Each frame 122-129 can be viewed as two dimensional (2-D) data (X, and Y). The sequence of frames represent a three dimensional (3-D) volume of data with two spatial (image) dimensions (X, Y) and a temporal dimension (t). The present embodiments define a representation of the three dimensional characterization of the series of frames. In some preferred embodiments, a portion of data defined by X and Y parameters extending across at least a portion of a frame is extracted from each frame at the same X and Y parameters. The portion of the data extracted from a frame can be viewed as a two dimensional slice of data for that frame.

FIG. 2 depicts the series or sequence 120 of frames 122-129 of FIG. 1 with a two dimensional slice 222 defined across the first frame 122. The slice is defined by X and Y parameters (e.g., X1, X2, and Y1, Y2) relative to the frame 122. The third dimension of the representation of the series of frames is based on time t, by extending the defined slice 222 over time t to successive frames, thus defining a spatiotemporal slice or sheet 220 through the series 120 of frames 122-129.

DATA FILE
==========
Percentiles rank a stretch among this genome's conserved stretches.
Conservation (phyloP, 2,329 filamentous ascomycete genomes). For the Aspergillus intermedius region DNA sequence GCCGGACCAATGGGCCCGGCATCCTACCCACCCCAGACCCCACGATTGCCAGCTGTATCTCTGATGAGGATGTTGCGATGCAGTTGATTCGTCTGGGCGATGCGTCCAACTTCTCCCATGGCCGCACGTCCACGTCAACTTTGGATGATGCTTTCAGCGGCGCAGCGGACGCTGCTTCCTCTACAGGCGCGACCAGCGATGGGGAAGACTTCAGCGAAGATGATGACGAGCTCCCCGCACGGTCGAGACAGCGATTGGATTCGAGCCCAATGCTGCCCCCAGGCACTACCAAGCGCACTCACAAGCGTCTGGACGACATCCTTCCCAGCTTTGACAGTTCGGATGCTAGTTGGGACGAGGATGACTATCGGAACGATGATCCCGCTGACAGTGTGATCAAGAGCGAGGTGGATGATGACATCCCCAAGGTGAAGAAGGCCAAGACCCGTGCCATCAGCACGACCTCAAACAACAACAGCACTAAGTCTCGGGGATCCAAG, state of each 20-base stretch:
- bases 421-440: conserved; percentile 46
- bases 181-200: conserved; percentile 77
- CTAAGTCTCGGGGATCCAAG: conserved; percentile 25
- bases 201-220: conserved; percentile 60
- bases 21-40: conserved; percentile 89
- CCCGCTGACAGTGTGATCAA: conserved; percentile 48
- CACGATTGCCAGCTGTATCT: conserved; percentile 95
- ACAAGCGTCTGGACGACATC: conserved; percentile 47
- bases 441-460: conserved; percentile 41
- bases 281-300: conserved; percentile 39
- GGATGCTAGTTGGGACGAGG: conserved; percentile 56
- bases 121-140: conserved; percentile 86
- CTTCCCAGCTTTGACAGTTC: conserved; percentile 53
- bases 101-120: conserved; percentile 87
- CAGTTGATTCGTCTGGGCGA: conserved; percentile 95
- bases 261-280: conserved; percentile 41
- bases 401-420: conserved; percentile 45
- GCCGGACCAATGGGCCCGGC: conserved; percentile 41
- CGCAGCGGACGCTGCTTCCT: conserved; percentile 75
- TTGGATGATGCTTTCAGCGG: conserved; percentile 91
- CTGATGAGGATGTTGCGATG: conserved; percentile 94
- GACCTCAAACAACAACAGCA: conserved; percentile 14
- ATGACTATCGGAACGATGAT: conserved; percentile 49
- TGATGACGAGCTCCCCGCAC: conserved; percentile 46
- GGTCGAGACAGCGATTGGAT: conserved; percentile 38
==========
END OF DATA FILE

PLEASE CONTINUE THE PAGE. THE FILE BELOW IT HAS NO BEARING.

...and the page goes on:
The spatiotemporal slice 220 shown in FIG. 2 is a horizontal slice consists of horizontal slices 222-229 along the X axis (X1, X2) through each frame with width defined along the Y axis (Y1, Y2). The slice 222, however, can be substantially any slice across the frames. For example, vertical, diagonal, any strait lined slice, curved slices, triangular slices, circular slices, spiral slices, multiple spaced apart slices or pieces, and substantially any relevant sliced extraction of data can be extracted from the frame data to define the spatiotemporal representation. FIG. 3 depicts a simplified block diagram of a series or sequence 120 of frames 122-129 of FIG. 1 with vertical slices 322-329 defined along the Y axis (Y1, Y2) with a width defined along the X axis (X1, X2). A spatiotemporal vertical slice 320 defined by extending the vertical slice 322 across each of the frames. Further, the size of the slice can depend on the amount of data associated with the series of frames, the amount of data to be search and other similar factors. Typically, relatively small slices are extracted from each frame and utilized together where the changes in the frames over the series of frames are used in searching.